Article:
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CAMA: Court dismisses CAN’s suit challenging FG

A suit filed by the Christian Association of Nigeria (CAN) against the Corporate Affairs Commission (CAC) and the minister of industry, trade and investment over the Company and Allied Matters Act (CAMA) 2020 has been dismissed by a federal high court sitting in Abuja.

Recall that President Muhammadu Buhari had on August 7 signed CAMA into law.

The law stipulates that religious bodies and charity organisations will be regulated by the registrar-general of the CAC and a minister.

CAMA 2020 provides that the commission may, by order, suspend the trustees of an association or a religious body and appoint an interim manager or managers to coordinate its affairs in the event of misconduct or mismanagement or in public interest.

Following the signing of the bill into law, CAN had in March 2021, filed a suit with the number FHC/ABJ/CS/244/2021 at the federal high court in Abuja, over the regulation.

The plaintiff had asked the court to determine “whether Section 839, subsections (1), (7) (a) and (10) of the Companies and Allied Matters Act (CAMA), 2020, is inconsistent with Sections 4(8), 6(6)(b) and 40 of the 1999 Constitution of the Federal Republic of Nigeria (CFRN) (as amended) which guarantees the plaintiff’s right to freedom of association and the right to seek redress in court”.

CAN had also asked for a ruling on “whether the provision of Section 854 of the CAMA is inconsistent with Section 39 of the CFRN which guarantees the right to freedom of expression,” among others.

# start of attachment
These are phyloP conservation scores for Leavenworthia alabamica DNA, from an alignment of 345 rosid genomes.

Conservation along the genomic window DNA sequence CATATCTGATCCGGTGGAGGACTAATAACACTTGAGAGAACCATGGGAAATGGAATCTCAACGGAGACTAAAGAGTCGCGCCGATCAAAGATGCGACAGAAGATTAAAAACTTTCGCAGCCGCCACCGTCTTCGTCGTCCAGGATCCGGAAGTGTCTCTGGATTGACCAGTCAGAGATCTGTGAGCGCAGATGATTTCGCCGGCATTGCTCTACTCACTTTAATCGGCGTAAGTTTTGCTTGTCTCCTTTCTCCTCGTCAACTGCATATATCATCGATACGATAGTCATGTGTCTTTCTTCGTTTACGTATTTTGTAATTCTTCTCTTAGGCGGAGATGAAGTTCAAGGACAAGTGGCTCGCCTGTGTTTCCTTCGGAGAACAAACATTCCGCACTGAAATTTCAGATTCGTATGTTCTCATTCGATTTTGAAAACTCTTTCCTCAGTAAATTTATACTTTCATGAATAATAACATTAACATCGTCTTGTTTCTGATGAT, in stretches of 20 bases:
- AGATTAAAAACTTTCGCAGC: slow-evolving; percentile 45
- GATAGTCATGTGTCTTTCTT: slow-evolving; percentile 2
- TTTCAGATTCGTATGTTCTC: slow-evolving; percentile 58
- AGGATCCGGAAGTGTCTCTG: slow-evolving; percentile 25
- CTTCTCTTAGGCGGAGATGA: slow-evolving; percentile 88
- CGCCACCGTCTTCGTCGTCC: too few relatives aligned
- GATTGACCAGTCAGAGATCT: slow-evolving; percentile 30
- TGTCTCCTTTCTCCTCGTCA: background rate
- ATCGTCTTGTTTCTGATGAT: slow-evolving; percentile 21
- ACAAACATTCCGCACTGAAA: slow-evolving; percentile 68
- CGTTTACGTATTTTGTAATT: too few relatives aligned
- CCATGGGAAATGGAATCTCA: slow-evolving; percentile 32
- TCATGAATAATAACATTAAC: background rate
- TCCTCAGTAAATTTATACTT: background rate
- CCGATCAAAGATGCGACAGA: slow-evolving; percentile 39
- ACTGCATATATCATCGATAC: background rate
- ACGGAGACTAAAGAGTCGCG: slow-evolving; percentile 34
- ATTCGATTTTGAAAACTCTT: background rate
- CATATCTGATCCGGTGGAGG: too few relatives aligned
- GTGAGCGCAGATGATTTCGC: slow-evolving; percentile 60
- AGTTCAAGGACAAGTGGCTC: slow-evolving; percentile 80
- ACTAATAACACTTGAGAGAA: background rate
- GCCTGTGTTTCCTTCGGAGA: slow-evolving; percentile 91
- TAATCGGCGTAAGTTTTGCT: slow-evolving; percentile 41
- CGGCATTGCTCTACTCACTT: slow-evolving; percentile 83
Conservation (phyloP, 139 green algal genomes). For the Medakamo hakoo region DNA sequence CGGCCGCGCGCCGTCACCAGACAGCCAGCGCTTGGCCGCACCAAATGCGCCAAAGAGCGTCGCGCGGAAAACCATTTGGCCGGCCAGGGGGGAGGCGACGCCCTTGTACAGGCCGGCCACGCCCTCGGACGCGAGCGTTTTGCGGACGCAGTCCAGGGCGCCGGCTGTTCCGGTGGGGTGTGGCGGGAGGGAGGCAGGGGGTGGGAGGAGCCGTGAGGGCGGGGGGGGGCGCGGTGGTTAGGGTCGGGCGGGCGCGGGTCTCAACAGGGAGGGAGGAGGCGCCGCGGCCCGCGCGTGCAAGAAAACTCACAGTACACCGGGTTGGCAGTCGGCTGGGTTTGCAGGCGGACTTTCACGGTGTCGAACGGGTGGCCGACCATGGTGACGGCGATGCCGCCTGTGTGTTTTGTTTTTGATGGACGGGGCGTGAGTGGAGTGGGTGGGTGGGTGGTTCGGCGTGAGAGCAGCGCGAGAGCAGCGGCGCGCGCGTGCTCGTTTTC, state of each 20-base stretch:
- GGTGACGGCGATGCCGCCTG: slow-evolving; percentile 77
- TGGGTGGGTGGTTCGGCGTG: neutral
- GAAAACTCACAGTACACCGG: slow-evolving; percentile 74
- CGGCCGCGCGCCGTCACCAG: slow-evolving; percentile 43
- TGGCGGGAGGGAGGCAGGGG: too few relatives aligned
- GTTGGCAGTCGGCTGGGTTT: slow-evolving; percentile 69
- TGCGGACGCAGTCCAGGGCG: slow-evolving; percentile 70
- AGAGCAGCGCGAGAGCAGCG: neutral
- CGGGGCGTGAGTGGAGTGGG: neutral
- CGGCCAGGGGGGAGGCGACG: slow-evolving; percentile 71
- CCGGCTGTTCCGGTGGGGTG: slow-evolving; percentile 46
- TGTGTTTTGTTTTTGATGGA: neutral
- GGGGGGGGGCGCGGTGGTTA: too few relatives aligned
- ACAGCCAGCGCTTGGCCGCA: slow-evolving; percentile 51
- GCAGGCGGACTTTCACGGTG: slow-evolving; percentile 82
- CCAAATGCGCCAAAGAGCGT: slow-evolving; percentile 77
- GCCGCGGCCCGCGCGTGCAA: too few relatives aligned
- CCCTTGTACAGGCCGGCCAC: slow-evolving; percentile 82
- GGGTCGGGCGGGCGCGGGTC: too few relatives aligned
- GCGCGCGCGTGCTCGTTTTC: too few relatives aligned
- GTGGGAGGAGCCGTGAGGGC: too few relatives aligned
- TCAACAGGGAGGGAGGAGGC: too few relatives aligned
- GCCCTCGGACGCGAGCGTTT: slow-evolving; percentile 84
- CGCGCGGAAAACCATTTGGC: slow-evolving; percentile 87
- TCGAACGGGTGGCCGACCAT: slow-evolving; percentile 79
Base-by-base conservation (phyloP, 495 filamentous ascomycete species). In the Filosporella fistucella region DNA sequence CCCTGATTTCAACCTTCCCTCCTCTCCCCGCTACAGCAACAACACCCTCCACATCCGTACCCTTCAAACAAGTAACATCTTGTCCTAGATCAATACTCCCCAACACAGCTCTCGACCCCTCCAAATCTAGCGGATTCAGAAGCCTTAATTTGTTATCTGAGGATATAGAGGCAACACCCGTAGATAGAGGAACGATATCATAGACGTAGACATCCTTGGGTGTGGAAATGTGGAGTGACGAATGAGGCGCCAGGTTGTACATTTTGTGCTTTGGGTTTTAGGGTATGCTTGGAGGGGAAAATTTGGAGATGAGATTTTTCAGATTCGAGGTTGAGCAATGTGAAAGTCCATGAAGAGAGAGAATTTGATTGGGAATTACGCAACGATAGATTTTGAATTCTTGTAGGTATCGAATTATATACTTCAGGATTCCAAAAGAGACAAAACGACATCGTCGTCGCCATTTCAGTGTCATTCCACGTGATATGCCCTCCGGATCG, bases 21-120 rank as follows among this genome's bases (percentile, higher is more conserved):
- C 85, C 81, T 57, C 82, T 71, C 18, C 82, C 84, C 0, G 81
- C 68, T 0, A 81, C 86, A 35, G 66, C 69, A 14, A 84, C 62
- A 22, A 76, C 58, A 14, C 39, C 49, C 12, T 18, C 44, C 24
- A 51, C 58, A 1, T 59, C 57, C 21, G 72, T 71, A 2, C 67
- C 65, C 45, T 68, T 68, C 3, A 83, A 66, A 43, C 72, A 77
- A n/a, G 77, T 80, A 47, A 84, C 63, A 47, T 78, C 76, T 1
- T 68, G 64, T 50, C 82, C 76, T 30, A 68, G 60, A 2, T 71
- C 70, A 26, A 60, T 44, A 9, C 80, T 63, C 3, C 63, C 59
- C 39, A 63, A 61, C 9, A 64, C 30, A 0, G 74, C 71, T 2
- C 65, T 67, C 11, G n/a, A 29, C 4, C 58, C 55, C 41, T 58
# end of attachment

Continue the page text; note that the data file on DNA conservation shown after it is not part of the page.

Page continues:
Among the reliefs sought are “a declaration that Section 839(1), (7) (a) and (10) of the CAMA are inconsistent with Section 40 of the CFRN and thus unconstitutional, null and void”, and “a declaration that Section 839(1), (7) (a) and (10) of the CAMA are inconsistent with Section 4(8) of the CFRN and thus unconstitutional, null and void”.

According to NAN, during the proceedings, CAN had filed an application seeking to amend the originating summons and accompanying processes by replacing “Incorporated” with “Registered”, such that it would read, “The Registered Trustees of the Christian Association of Nigeria”, on the basis that the latter is the name on its certificate of incorporation.

According to CAN, the name difference was an error made during the drafting of the processes.

But the CAC had opposed the position of the religious body, noting that “The Incorporated Trustees of the Christian Association of Nigeria” is not recognised under CAMA, and that “the originating process of the plaintiff is incurably defective and cannot be cured by an amendment”.

“This court cannot by an order, breathe life on an otherwise lifeless and/or non-existent entity,” CAC said.

Ruling on the matter, Inyang Ekwo, the presiding judge, dismissed the suit over the failure of CAN to comply with the law on the name used in filing the originating summons.

“Further peruse shows that the certificate was issued under the regime of the Land (Perpetual Succession) Act, Cap. 98 of the 1958 LFN on 19th December, 1986. This means that the plaintiff was registered before CAMA first came into effect in 1990,” the judge ruled.

“With this evidence, it means the plaintiff can only sue and be sued in the name on the certificate issued to it on 19th December, 1986.

“There must be consequential order in the circumstance of this case. The originating processes in the name of ‘The Registered Trustees of Christian Association of Nigeria’ cannot stand.

“Similarly, it is my opinion that this ruling has therefore also resolved the issue in the preliminary objection of the 1st defendant too.

“I find that the plaintiff did not comply with the law in the name used in filing its originating summons. Therefore, this application lacks merit and ought to be dismissed and I hereby make an order dismissing same.”

According to the judge, the ruling on the application affects the foundation of the case considering the issues raised with the name by which the plaintiff commenced the matter.

“I therefore make an order striking out the entire case. This is the order of this court,” Ekwo said.

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